Treatment one contained the antibiotic zinc bacitracin as positive control. Treatment twocontained no antibiotic or other additive. Treatmentsthree and four included copper in the form of cuMHAC at 30ppm. In treatment four, water acidification was achieved using a blend of liquid methionine hydroxy analogue, formic and propionic acid at 0.2 ml per litre to achieve a drinking water pH of four. Measurements taken at the beginning of the study were litter score, flock uniformity, diet proximate analysis and litter score for Salmonella levels. Microbiota analysis was done by sacrificing 1 bird per pen at 21 days and collecting ileum contents. These samples were tested for Lactobacillus and Clostridium content. Histology samples were also fixed at this time. Antibody titration against Newcastle disease (ND) using hemagglutination inhibition (HI test), infectious bronchitis (IB) (HI test) and infectious bursal disease (IDB) (ELISA) was measured in 2 birds per pen at 28 days. Intestinal health was scored by an independent veterinarian at 35 days on 2 birds per pen at processing. Carcase measurements at processing included carcase yield, foot pad lesions, tibial head lesions and liver weight. Statistical analysis was conducted using Duncan’s multiple range test where P<0.05 was considered to be significant.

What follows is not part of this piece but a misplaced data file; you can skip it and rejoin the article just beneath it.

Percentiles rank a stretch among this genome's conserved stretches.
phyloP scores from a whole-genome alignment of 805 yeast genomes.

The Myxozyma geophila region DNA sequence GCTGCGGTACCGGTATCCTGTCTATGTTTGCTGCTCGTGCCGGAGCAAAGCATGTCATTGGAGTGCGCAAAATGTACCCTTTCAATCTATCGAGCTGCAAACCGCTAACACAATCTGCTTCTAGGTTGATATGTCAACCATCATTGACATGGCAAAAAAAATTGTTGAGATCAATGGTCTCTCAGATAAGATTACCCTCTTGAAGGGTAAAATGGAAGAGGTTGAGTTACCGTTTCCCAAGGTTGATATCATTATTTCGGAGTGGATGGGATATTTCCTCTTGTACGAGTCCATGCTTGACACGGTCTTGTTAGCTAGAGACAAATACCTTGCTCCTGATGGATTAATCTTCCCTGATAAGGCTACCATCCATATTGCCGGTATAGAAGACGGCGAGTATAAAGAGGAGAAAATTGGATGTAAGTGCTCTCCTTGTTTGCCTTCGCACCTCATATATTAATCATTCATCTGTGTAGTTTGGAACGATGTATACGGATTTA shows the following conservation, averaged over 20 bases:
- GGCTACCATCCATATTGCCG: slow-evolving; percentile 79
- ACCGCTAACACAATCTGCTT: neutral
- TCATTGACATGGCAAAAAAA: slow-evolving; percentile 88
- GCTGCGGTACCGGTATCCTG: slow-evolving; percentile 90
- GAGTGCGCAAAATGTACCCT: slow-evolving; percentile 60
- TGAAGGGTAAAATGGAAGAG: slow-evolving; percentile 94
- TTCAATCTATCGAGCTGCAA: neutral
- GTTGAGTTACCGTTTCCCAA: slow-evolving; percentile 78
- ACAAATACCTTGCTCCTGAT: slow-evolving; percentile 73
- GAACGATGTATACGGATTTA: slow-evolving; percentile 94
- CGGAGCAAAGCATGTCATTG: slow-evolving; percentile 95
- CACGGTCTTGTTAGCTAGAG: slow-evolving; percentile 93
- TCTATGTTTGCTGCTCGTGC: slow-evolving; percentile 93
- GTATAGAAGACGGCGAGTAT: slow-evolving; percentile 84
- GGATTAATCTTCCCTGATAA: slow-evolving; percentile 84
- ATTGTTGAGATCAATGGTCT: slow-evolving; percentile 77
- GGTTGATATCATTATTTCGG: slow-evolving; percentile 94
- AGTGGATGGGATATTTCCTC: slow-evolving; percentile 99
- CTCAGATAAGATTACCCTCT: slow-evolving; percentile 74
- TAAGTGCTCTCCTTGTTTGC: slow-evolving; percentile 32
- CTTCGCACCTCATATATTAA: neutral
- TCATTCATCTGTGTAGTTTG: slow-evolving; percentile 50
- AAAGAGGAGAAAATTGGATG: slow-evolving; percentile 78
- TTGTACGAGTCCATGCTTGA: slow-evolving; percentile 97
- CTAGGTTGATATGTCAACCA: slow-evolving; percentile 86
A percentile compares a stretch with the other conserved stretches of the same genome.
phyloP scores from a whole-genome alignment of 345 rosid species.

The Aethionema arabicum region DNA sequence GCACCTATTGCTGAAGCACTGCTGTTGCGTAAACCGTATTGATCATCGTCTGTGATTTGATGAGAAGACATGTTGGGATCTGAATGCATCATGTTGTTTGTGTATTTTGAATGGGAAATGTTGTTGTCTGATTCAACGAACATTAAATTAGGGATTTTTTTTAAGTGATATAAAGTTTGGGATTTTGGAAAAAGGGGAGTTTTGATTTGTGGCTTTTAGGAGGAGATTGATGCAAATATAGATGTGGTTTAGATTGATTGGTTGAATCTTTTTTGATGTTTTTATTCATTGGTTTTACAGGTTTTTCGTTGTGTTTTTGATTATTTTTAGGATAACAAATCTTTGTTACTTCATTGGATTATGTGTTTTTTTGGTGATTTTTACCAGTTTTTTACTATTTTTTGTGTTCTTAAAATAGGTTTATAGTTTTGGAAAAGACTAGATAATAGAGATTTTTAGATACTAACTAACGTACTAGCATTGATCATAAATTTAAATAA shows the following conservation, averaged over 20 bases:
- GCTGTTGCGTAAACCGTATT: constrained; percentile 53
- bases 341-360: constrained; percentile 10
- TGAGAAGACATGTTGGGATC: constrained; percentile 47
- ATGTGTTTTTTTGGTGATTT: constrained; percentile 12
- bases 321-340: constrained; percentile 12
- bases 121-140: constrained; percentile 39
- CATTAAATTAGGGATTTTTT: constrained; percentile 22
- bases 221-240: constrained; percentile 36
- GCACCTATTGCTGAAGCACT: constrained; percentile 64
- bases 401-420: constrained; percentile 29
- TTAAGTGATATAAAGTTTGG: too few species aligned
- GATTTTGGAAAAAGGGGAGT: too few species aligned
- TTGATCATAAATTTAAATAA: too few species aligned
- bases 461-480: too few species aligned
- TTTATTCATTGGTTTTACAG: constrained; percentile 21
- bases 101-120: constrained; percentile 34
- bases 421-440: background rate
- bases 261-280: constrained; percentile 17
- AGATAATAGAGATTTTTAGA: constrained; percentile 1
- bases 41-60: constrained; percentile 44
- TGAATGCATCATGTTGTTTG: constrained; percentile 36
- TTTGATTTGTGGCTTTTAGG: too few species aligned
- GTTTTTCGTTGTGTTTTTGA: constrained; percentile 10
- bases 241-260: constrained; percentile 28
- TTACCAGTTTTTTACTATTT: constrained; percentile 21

As seen in Table2, although there was a numerical advantage for the cuMHAC treated groups in FCR at 10 days, no treatment resulted in significant improvement to bodyweight, feed conversion or uniformity by day 35 of the study.